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Group 4 Reporters: Bermudez, Jay Clark Pagapulaan, Erica Payor, Honey Lhou Roa, Joddy Ann
CHAPTER 1: ARCHITECTURAL DESIGN PROCESS AND METHODS
What is Architectural Design? Concept that focuses on the components or elements of a structure or system and unifies them into a coherent and functional whole, according to a particular approach in achieving the objective(s) under the given constraints or limitations What is Process? o o a systematic series of actions a continuous action, operation, or series of changes taking placein a definite manner
What is Methods? o o o a procedure, technique, or way of doing something, especially inaccordance with a definite plan a manner or mode of procedure, especially an orderly, logical, or systematic way of instruction, inquiry, investigation, experiment,presentation, etc order or system in doing anything.
Stages in Designing 1. Design Analysis - Design involves problem solving and solving demands idea production. Creativity needs a positive attitude. So don’t dismiss your own or another’s idea too quickly. Articulate them, listen to them fully, and if possible add other ideas to them. Talking through ideas with other person or a group can help in their development. - An example is the spider’s web and the honey comb 2. Tentative Solutions - It is a process for generating creative ideas and solutions through intensive and freewheeling group discussion. Every participant is encouraged to think aloud and suggest as many ideas as possible, no matter seemingly how outlandish or bizarre. 3. Criticism - The analysis and judgment of the merits and faults of an artistic work Important traits: o Faith and Confidence – Say what you feel. Question what you do not understand. Speak out when you disagree with something. Let your thoughts be known; maybe someone else will hear them and will help you to develop them into a successful venture. Tenacity - the quality or fact of being very determined. Tenacity means to stick with something even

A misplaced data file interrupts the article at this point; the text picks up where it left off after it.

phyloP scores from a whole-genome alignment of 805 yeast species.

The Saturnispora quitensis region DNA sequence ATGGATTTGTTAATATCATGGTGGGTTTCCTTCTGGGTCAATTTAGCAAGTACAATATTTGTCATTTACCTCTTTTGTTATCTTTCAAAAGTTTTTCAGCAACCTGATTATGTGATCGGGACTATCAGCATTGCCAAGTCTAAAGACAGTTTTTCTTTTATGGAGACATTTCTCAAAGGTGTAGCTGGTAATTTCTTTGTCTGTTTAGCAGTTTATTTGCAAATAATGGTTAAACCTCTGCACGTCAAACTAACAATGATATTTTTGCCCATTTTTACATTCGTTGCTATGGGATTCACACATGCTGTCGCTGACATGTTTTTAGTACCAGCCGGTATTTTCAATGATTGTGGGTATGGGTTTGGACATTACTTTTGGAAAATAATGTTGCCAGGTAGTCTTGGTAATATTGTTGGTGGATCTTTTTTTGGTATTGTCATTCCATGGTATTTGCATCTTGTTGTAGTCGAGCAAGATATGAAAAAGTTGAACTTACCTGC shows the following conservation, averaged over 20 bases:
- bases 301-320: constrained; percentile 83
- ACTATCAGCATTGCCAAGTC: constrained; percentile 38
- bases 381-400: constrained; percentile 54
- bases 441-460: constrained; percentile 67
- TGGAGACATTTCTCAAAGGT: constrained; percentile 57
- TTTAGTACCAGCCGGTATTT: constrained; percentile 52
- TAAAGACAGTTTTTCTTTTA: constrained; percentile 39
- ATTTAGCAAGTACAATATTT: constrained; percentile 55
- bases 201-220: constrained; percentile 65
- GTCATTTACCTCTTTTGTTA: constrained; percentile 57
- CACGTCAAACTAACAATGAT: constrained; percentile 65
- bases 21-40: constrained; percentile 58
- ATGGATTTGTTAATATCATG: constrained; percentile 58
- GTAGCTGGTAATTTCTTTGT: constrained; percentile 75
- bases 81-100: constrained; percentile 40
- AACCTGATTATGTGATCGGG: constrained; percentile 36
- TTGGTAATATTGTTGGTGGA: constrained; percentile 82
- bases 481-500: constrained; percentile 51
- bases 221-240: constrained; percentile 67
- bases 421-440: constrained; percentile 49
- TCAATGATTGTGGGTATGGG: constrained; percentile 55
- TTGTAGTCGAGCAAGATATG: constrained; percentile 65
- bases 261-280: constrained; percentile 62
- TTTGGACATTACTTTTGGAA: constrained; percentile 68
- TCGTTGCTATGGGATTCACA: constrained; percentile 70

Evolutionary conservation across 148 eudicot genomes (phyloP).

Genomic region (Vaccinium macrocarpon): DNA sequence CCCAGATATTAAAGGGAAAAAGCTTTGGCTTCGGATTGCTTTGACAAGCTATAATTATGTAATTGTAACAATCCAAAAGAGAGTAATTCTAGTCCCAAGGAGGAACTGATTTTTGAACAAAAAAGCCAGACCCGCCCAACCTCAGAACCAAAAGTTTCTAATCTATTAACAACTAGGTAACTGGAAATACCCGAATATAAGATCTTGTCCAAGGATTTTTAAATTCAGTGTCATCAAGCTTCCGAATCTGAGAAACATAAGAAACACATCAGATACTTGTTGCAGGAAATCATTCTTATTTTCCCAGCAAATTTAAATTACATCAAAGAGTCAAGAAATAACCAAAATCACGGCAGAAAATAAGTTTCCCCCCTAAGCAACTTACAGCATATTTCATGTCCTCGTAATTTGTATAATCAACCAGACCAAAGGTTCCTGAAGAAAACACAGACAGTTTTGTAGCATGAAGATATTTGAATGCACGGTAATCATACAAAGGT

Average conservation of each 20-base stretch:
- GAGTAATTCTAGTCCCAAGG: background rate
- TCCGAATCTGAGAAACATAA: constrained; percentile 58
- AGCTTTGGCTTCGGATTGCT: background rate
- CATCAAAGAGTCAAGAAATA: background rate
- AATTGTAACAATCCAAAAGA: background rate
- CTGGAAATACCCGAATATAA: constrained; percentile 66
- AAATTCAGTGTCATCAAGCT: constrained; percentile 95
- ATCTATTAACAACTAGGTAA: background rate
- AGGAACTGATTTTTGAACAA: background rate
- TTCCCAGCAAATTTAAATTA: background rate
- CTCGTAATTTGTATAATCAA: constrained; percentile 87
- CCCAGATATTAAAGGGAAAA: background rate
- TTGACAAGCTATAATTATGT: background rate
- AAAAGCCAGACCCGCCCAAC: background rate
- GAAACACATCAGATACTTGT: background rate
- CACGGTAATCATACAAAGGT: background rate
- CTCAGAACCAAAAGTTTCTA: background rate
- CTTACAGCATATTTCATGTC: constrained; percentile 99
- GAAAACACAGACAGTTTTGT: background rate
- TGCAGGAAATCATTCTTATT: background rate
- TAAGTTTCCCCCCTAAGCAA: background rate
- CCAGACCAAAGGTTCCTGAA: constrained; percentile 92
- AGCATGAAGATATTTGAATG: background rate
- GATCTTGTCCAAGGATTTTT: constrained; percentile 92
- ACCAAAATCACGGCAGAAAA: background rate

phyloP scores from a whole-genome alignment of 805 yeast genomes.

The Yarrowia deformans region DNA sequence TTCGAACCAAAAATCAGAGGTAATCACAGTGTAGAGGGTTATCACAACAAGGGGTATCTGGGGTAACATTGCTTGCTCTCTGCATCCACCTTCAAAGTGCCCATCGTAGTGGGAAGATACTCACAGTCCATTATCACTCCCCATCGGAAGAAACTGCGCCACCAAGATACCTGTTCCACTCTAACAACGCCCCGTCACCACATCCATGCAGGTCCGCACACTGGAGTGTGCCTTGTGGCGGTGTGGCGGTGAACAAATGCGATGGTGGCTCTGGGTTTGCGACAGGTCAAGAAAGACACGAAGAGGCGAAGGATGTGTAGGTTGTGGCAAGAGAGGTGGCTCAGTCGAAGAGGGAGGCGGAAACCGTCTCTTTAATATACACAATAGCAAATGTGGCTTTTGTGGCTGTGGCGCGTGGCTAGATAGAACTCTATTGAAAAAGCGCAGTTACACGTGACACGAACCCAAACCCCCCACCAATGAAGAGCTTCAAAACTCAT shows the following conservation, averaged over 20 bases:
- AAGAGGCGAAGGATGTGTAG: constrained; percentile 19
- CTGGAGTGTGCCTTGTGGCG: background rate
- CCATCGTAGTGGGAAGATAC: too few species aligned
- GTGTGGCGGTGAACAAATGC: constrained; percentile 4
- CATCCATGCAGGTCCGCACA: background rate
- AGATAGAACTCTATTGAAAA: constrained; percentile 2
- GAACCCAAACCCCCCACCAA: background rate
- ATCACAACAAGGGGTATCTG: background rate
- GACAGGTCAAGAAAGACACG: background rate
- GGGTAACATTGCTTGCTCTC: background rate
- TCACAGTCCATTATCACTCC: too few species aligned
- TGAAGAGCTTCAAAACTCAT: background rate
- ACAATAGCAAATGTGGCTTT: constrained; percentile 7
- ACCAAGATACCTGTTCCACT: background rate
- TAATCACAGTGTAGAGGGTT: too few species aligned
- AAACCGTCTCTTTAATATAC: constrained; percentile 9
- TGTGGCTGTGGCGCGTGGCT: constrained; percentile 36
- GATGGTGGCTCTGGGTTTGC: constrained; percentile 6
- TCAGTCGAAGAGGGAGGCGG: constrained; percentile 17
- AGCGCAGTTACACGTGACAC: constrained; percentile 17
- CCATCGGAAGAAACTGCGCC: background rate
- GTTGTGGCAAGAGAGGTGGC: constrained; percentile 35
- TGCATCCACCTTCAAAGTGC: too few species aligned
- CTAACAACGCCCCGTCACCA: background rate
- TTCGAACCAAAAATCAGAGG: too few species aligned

when the going gets tough. Never give up. Never surrender! Tenacity all so means the quality or state of being.
4. Operational Process o Conceptual Design - A phase where abstract information were gathered to create a more specific idea.
To some people, conceptual design is nothing more than making prototypes. These same people may believe that a prototype can either be something that will eventually be a finished product, or something that is simply a futuristic design that is not practical.
Operational Design - A framework in the course of designing that develops the specifications of a design - The phase of stability development
5. Geometric - The detailed visual intern-relationships between all the parts of the building as the operational stage develop.
Methodology o o o Also called systematic method of problem solving Builds upon the concept by helping to make the best use of the design tools acquired in creativity Organization – a process that can save time, make better use of your time and know what you do with your time.
Design method and design tools 1. Design Method - Is the vehicle you use to get a project from its beginning to its end destination o Imagineering - Means to let your imagination soar and then engineer it back to reality and achieve a balance
E.g. In the past people used to imagine themselves flying towards the sky, now after the invention of airplane, they can now go to the sky; it is now a reality. 2. Design Tools a. Prestatement - A statement of the problem that you and the designer will have to resolve E.g. Client says “we don’t have enough room for all of our good students.” All we need from you is a regular room for the kids to learn in-30 desks, chair, and a blackboard. Just tell us where to put this room, order the furniture for it, and we’ll do it.
b. Information - Exhaustible stage at which you uncover all of the details that relate to your problem - Sources of information 1. Literature 2. Experienced Persons 3. Observations
Example: o o o o o o o o o Good colours for concentration are pastel yellow, pink, green, and blue Small group discussion and lectures will occur in the space Outside distractions, such as noise, are undesirable Twenty-six students will be accommodated Carpeting will help cut down on noise Strong contrasts of colours will enliven the space Free space will add flexibility for furnishings and classroom activities The atmosphere must be conductive to learning The students are usually unmotivated toward learning